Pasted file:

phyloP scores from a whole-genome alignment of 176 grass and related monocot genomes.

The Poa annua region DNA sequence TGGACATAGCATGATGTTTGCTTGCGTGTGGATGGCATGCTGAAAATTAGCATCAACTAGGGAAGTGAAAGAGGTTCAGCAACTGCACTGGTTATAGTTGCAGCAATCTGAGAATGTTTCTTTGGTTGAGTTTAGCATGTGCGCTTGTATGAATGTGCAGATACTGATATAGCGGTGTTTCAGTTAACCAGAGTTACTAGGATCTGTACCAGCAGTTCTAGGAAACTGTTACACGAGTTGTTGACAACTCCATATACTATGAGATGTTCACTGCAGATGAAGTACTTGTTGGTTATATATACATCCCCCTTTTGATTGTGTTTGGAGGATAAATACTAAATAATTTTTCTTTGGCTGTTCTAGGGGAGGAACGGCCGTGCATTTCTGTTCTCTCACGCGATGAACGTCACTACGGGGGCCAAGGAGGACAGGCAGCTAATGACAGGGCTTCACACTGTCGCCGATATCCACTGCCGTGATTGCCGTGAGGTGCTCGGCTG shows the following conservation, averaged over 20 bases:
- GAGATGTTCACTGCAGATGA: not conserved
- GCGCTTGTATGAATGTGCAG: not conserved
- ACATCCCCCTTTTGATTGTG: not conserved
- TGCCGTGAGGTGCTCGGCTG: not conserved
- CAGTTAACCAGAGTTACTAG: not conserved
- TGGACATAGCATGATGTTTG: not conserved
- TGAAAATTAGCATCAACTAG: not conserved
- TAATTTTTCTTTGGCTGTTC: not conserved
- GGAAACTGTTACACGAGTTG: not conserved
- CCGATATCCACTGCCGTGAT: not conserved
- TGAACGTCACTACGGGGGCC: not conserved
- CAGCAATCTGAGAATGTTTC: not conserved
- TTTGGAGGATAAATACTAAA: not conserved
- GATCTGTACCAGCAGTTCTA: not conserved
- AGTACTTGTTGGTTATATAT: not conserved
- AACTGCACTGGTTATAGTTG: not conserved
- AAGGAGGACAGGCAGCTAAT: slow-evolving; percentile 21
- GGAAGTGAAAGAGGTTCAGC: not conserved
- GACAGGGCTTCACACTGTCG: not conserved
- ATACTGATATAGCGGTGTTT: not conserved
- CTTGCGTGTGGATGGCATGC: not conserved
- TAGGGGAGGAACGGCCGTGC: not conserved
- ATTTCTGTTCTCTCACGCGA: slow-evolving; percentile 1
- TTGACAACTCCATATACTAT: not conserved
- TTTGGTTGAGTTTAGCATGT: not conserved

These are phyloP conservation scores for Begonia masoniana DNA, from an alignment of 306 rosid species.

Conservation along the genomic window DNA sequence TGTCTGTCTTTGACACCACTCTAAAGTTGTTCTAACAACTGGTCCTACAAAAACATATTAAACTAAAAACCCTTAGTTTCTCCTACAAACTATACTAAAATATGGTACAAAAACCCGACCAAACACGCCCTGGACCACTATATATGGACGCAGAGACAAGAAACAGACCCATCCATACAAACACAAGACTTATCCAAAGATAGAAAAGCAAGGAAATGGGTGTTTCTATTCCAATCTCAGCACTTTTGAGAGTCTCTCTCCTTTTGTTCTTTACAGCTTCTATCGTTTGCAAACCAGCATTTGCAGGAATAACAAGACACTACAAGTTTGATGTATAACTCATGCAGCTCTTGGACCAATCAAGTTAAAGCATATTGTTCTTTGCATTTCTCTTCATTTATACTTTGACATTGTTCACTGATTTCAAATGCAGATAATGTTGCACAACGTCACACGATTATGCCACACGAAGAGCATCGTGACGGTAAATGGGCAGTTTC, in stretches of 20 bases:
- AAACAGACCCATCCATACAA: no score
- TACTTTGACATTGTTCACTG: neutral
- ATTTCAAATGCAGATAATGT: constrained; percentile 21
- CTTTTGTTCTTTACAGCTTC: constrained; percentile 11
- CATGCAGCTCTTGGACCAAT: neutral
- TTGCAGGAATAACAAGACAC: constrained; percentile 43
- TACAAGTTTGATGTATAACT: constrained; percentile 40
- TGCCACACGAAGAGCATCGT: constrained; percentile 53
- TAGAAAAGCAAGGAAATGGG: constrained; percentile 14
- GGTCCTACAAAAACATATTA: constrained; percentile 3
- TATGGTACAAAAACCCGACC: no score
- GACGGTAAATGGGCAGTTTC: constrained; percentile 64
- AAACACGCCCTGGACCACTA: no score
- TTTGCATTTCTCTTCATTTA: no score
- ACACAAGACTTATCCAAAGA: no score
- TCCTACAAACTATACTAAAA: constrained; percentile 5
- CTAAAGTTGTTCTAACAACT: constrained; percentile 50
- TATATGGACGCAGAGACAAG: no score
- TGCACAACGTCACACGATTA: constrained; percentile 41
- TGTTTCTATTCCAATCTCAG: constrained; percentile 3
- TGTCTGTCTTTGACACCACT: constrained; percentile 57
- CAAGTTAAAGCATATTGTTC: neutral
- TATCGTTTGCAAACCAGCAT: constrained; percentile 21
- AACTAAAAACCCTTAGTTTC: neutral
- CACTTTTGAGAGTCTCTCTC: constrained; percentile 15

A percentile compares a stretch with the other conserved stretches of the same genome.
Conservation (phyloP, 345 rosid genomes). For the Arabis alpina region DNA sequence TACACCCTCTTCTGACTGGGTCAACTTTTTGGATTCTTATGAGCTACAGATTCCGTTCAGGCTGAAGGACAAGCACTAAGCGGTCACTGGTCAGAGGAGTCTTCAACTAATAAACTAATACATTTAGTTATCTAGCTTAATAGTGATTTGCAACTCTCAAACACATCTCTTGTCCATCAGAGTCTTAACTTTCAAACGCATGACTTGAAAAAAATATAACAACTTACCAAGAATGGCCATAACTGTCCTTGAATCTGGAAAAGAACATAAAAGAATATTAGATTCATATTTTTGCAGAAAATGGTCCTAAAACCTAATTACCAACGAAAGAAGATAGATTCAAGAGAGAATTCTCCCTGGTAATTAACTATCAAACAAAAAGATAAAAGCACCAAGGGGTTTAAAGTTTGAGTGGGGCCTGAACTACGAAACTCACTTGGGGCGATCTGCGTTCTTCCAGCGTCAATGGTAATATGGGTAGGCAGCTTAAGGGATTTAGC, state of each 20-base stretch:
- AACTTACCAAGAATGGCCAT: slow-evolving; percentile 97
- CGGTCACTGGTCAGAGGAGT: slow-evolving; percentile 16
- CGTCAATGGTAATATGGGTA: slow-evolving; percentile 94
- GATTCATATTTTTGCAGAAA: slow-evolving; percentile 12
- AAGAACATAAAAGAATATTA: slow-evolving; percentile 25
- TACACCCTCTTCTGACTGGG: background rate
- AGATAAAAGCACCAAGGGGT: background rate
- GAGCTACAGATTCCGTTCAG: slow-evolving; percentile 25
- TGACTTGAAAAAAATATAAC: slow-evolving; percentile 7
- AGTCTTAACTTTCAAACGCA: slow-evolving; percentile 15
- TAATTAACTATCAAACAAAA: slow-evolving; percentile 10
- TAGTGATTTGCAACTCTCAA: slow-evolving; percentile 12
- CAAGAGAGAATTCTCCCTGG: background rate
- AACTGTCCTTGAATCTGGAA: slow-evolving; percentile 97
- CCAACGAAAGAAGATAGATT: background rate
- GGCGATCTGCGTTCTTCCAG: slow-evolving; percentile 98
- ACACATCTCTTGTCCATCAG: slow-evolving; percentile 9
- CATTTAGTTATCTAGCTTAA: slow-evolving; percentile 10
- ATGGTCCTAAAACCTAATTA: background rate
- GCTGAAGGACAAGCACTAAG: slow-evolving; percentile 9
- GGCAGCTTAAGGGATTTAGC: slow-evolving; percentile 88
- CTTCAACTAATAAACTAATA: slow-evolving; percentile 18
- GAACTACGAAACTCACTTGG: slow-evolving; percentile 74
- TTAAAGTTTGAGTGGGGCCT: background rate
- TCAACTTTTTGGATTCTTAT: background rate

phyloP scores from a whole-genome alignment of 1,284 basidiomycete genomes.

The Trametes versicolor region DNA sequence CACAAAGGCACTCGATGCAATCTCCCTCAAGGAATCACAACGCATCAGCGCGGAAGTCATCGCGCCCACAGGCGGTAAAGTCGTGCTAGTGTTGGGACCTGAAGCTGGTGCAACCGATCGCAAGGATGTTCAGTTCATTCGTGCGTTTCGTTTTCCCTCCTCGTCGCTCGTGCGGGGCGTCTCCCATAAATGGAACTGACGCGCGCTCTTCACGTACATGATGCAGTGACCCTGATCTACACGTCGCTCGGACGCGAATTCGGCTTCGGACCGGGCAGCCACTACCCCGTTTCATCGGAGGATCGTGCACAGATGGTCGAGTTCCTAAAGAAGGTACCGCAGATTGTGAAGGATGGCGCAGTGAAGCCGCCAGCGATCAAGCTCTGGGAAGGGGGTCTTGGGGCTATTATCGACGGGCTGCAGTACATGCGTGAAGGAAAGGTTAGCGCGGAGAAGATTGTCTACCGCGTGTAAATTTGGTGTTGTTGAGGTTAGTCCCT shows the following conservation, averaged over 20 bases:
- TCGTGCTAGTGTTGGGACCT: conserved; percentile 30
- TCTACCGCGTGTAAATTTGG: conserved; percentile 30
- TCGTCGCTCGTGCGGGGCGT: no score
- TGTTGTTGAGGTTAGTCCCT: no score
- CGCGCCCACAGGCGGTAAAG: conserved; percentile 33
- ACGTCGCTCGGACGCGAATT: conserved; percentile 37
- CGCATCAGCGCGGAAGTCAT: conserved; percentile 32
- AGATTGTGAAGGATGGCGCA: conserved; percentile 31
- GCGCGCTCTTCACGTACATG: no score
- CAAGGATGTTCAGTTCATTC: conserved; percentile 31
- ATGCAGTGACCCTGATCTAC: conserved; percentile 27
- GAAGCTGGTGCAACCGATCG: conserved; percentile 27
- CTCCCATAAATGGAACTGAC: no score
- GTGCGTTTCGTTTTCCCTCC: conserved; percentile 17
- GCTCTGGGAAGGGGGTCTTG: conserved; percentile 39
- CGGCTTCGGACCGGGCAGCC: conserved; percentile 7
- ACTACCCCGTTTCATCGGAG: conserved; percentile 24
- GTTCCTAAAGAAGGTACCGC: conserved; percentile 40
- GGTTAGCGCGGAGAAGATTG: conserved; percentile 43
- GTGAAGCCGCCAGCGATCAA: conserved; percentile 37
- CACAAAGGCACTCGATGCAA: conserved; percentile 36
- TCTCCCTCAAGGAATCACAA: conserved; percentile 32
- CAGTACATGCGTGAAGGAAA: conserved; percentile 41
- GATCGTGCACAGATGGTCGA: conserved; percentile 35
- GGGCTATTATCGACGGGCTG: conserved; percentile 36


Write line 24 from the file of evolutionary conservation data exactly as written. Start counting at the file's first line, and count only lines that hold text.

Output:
- TAGGGGAGGAACGGCCGTGC: not conserved